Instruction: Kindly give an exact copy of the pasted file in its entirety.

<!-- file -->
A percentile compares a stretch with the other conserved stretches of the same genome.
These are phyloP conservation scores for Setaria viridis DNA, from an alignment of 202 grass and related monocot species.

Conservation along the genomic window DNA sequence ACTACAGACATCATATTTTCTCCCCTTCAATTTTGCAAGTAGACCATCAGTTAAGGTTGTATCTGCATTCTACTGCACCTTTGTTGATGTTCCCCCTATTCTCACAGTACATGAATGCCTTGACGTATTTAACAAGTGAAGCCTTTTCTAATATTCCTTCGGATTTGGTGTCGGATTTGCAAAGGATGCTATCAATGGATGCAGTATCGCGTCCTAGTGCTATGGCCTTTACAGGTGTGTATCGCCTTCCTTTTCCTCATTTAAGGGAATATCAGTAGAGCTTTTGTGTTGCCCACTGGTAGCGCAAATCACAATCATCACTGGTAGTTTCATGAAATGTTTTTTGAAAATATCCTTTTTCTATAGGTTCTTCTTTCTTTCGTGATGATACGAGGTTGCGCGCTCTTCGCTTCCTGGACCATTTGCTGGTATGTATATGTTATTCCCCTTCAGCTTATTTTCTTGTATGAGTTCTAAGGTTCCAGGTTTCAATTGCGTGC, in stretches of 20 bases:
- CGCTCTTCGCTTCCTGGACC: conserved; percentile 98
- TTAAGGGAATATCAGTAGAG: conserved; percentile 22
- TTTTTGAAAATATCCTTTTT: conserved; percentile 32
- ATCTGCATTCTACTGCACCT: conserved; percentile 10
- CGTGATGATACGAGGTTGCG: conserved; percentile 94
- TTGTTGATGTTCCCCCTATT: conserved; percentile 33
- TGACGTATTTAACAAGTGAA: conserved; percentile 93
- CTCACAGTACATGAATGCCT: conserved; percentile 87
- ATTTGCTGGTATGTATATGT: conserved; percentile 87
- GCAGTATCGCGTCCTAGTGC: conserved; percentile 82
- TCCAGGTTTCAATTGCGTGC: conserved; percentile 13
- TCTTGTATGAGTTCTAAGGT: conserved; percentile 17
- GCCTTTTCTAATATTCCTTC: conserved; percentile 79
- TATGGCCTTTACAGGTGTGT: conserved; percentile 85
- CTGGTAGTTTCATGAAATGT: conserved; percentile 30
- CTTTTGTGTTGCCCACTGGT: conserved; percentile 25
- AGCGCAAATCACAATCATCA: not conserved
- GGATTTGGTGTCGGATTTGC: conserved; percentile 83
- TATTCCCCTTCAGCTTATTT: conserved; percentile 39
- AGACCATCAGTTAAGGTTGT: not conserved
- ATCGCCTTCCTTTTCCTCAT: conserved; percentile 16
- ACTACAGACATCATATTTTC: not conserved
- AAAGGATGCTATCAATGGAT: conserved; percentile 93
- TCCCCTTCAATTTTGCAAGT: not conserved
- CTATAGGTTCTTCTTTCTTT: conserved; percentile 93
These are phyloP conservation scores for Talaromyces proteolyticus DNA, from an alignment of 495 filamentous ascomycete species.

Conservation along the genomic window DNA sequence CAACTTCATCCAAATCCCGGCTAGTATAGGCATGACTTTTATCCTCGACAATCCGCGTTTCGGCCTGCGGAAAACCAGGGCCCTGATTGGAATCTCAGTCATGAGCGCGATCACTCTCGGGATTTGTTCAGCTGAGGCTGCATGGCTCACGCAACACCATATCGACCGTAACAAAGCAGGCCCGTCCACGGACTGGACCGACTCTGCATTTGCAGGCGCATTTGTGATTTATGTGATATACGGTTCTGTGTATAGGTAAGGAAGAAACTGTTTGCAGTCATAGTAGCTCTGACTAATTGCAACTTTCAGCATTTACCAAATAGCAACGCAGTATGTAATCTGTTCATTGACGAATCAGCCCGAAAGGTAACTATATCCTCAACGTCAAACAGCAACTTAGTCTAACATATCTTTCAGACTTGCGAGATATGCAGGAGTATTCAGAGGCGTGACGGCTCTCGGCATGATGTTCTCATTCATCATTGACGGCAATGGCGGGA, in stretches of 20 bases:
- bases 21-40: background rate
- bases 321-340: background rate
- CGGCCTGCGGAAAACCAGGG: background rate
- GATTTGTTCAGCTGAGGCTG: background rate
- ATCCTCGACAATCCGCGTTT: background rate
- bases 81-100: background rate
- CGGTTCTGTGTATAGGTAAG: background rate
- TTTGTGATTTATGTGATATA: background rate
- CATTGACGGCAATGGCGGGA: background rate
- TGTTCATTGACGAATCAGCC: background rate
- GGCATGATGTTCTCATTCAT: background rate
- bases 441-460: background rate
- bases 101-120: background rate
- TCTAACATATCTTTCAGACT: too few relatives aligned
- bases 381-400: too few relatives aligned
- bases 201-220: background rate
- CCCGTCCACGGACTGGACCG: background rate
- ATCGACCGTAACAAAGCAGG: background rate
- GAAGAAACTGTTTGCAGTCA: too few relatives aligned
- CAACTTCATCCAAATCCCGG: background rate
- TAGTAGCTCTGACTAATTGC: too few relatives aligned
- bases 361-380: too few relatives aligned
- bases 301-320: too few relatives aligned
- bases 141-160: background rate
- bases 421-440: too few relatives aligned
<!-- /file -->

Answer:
A percentile compares a stretch with the other conserved stretches of the same genome.
These are phyloP conservation scores for Setaria viridis DNA, from an alignment of 202 grass and related monocot species.

Conservation along the genomic window DNA sequence ACTACAGACATCATATTTTCTCCCCTTCAATTTTGCAAGTAGACCATCAGTTAAGGTTGTATCTGCATTCTACTGCACCTTTGTTGATGTTCCCCCTATTCTCACAGTACATGAATGCCTTGACGTATTTAACAAGTGAAGCCTTTTCTAATATTCCTTCGGATTTGGTGTCGGATTTGCAAAGGATGCTATCAATGGATGCAGTATCGCGTCCTAGTGCTATGGCCTTTACAGGTGTGTATCGCCTTCCTTTTCCTCATTTAAGGGAATATCAGTAGAGCTTTTGTGTTGCCCACTGGTAGCGCAAATCACAATCATCACTGGTAGTTTCATGAAATGTTTTTTGAAAATATCCTTTTTCTATAGGTTCTTCTTTCTTTCGTGATGATACGAGGTTGCGCGCTCTTCGCTTCCTGGACCATTTGCTGGTATGTATATGTTATTCCCCTTCAGCTTATTTTCTTGTATGAGTTCTAAGGTTCCAGGTTTCAATTGCGTGC, in stretches of 20 bases:
- CGCTCTTCGCTTCCTGGACC: conserved; percentile 98
- TTAAGGGAATATCAGTAGAG: conserved; percentile 22
- TTTTTGAAAATATCCTTTTT: conserved; percentile 32
- ATCTGCATTCTACTGCACCT: conserved; percentile 10
- CGTGATGATACGAGGTTGCG: conserved; percentile 94
- TTGTTGATGTTCCCCCTATT: conserved; percentile 33
- TGACGTATTTAACAAGTGAA: conserved; percentile 93
- CTCACAGTACATGAATGCCT: conserved; percentile 87
- ATTTGCTGGTATGTATATGT: conserved; percentile 87
- GCAGTATCGCGTCCTAGTGC: conserved; percentile 82
- TCCAGGTTTCAATTGCGTGC: conserved; percentile 13
- TCTTGTATGAGTTCTAAGGT: conserved; percentile 17
- GCCTTTTCTAATATTCCTTC: conserved; percentile 79
- TATGGCCTTTACAGGTGTGT: conserved; percentile 85
- CTGGTAGTTTCATGAAATGT: conserved; percentile 30
- CTTTTGTGTTGCCCACTGGT: conserved; percentile 25
- AGCGCAAATCACAATCATCA: not conserved
- GGATTTGGTGTCGGATTTGC: conserved; percentile 83
- TATTCCCCTTCAGCTTATTT: conserved; percentile 39
- AGACCATCAGTTAAGGTTGT: not conserved
- ATCGCCTTCCTTTTCCTCAT: conserved; percentile 16
- ACTACAGACATCATATTTTC: not conserved
- AAAGGATGCTATCAATGGAT: conserved; percentile 93
- TCCCCTTCAATTTTGCAAGT: not conserved
- CTATAGGTTCTTCTTTCTTT: conserved; percentile 93
These are phyloP conservation scores for Talaromyces proteolyticus DNA, from an alignment of 495 filamentous ascomycete species.

Conservation along the genomic window DNA sequence CAACTTCATCCAAATCCCGGCTAGTATAGGCATGACTTTTATCCTCGACAATCCGCGTTTCGGCCTGCGGAAAACCAGGGCCCTGATTGGAATCTCAGTCATGAGCGCGATCACTCTCGGGATTTGTTCAGCTGAGGCTGCATGGCTCACGCAACACCATATCGACCGTAACAAAGCAGGCCCGTCCACGGACTGGACCGACTCTGCATTTGCAGGCGCATTTGTGATTTATGTGATATACGGTTCTGTGTATAGGTAAGGAAGAAACTGTTTGCAGTCATAGTAGCTCTGACTAATTGCAACTTTCAGCATTTACCAAATAGCAACGCAGTATGTAATCTGTTCATTGACGAATCAGCCCGAAAGGTAACTATATCCTCAACGTCAAACAGCAACTTAGTCTAACATATCTTTCAGACTTGCGAGATATGCAGGAGTATTCAGAGGCGTGACGGCTCTCGGCATGATGTTCTCATTCATCATTGACGGCAATGGCGGGA, in stretches of 20 bases:
- bases 21-40: background rate
- bases 321-340: background rate
- CGGCCTGCGGAAAACCAGGG: background rate
- GATTTGTTCAGCTGAGGCTG: background rate
- ATCCTCGACAATCCGCGTTT: background rate
- bases 81-100: background rate
- CGGTTCTGTGTATAGGTAAG: background rate
- TTTGTGATTTATGTGATATA: background rate
- CATTGACGGCAATGGCGGGA: background rate
- TGTTCATTGACGAATCAGCC: background rate
- GGCATGATGTTCTCATTCAT: background rate
- bases 441-460: background rate
- bases 101-120: background rate
- TCTAACATATCTTTCAGACT: too few relatives aligned
- bases 381-400: too few relatives aligned
- bases 201-220: background rate
- CCCGTCCACGGACTGGACCG: background rate
- ATCGACCGTAACAAAGCAGG: background rate
- GAAGAAACTGTTTGCAGTCA: too few relatives aligned
- CAACTTCATCCAAATCCCGG: background rate
- TAGTAGCTCTGACTAATTGC: too few relatives aligned
- bases 361-380: too few relatives aligned
- bases 301-320: too few relatives aligned
- bases 141-160: background rate
- bases 421-440: too few relatives aligned